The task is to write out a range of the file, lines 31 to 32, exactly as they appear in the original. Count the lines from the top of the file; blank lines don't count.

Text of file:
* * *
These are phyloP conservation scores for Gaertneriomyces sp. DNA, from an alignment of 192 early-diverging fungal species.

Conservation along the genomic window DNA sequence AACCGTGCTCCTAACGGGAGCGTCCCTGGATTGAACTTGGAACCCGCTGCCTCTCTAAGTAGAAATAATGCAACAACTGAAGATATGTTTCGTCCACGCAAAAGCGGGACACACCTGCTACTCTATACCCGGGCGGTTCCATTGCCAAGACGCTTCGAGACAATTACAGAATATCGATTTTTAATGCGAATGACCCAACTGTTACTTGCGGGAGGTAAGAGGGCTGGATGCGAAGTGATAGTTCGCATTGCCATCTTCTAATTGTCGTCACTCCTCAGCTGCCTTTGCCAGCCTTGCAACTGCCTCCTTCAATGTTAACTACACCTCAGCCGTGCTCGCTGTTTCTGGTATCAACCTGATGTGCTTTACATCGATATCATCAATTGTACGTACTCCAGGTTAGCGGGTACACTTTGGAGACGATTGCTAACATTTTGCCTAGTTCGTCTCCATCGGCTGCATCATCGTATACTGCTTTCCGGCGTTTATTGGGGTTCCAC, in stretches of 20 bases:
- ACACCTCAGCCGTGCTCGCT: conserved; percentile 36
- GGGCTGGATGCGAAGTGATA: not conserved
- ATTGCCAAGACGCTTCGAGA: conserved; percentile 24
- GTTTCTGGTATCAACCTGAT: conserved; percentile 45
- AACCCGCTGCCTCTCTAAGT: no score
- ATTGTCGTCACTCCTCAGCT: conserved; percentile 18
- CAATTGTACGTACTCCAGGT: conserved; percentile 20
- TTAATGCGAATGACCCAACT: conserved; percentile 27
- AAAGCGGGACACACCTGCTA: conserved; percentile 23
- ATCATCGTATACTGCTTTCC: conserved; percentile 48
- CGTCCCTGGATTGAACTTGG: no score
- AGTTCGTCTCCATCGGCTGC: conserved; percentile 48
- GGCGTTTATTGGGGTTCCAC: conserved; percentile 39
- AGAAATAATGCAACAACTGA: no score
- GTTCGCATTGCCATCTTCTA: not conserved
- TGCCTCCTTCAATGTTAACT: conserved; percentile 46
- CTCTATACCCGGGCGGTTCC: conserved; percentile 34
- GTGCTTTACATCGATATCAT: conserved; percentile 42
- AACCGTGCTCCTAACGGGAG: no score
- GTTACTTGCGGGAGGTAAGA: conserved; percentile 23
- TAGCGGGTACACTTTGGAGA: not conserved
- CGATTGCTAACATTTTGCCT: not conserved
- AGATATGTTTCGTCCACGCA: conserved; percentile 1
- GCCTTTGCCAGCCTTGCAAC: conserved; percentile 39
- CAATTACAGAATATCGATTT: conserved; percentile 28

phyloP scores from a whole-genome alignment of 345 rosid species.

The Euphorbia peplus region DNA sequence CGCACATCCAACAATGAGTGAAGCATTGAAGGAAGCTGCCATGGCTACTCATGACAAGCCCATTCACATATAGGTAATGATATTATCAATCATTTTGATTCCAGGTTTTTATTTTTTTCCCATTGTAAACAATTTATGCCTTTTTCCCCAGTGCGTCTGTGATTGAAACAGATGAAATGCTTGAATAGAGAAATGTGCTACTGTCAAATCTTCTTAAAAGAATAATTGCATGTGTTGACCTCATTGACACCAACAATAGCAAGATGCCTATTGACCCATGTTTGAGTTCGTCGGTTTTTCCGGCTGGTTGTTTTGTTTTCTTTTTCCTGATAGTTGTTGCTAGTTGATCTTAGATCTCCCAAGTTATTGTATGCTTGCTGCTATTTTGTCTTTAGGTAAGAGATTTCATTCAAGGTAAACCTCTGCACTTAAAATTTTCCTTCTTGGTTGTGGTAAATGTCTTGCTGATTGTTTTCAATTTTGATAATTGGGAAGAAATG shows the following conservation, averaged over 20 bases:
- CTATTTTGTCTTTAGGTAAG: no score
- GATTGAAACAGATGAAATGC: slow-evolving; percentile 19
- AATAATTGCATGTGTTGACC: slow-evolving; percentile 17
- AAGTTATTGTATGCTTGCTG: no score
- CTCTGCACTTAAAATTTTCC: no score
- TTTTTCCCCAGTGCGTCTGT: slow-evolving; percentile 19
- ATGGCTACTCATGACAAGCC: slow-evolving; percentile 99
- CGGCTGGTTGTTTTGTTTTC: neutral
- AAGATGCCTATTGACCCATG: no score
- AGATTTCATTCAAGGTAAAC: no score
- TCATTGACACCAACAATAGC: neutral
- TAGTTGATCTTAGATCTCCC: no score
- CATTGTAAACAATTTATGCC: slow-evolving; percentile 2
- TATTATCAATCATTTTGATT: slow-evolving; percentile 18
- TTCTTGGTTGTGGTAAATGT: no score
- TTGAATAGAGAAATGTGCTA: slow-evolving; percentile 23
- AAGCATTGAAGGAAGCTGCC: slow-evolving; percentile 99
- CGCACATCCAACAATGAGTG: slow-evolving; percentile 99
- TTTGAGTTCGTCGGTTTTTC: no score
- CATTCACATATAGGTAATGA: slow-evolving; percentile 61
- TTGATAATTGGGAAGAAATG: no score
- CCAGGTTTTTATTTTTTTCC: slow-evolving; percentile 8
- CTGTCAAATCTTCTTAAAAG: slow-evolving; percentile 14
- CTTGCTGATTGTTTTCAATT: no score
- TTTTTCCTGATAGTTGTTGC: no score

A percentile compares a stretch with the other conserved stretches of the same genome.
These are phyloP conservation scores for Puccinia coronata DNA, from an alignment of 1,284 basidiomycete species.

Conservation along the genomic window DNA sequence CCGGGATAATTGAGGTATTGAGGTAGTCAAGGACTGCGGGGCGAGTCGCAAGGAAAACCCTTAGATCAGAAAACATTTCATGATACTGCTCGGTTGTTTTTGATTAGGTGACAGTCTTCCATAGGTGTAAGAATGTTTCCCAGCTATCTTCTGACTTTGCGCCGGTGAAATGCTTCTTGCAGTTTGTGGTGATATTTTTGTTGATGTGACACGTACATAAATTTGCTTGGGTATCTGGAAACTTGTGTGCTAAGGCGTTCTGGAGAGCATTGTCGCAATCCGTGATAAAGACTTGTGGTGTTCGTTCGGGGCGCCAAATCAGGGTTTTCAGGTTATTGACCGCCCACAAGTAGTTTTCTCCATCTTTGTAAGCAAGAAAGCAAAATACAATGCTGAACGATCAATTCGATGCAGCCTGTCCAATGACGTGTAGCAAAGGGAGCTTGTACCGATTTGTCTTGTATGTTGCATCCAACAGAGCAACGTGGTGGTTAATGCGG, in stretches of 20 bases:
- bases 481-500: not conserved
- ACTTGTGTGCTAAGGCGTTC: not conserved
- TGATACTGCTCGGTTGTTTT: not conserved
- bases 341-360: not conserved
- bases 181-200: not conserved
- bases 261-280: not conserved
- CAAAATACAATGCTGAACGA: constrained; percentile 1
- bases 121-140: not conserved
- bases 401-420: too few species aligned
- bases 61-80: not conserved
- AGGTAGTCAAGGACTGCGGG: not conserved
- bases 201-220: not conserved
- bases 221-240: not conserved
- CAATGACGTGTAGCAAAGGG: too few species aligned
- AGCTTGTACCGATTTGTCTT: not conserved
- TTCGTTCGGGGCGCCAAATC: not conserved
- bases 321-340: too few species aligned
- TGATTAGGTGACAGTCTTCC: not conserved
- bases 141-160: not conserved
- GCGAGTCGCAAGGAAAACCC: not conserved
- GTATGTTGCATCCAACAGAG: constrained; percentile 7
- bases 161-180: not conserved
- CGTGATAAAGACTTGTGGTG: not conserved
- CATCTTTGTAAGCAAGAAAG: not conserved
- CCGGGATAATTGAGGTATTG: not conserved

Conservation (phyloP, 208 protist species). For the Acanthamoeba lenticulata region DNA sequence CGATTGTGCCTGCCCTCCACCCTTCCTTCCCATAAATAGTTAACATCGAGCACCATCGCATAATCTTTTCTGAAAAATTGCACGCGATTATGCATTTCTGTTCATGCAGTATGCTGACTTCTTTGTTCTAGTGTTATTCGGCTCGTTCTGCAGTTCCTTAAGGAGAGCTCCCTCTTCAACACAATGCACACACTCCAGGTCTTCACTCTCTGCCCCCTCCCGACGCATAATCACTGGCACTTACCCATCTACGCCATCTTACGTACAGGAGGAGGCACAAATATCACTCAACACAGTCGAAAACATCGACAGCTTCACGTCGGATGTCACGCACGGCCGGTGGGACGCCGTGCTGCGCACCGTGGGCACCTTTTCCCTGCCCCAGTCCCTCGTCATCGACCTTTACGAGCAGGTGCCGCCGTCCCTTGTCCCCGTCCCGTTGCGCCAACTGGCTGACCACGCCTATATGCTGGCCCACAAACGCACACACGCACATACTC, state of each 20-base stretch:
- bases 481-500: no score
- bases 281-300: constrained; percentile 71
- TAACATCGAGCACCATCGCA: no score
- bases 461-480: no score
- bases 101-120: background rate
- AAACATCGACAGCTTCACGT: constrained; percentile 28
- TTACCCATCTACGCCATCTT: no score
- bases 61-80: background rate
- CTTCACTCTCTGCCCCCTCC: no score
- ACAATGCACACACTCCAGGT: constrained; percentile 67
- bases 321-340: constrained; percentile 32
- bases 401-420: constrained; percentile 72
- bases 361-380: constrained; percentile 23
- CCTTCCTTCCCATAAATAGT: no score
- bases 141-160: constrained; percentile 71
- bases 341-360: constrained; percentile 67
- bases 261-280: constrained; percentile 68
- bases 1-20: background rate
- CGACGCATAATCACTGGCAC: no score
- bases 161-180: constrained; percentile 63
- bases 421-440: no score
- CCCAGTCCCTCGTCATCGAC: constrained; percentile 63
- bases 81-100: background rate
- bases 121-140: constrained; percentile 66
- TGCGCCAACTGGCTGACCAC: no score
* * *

- GATTGAAACAGATGAAATGC: slow-evolving; percentile 19
- AATAATTGCATGTGTTGACC: slow-evolving; percentile 17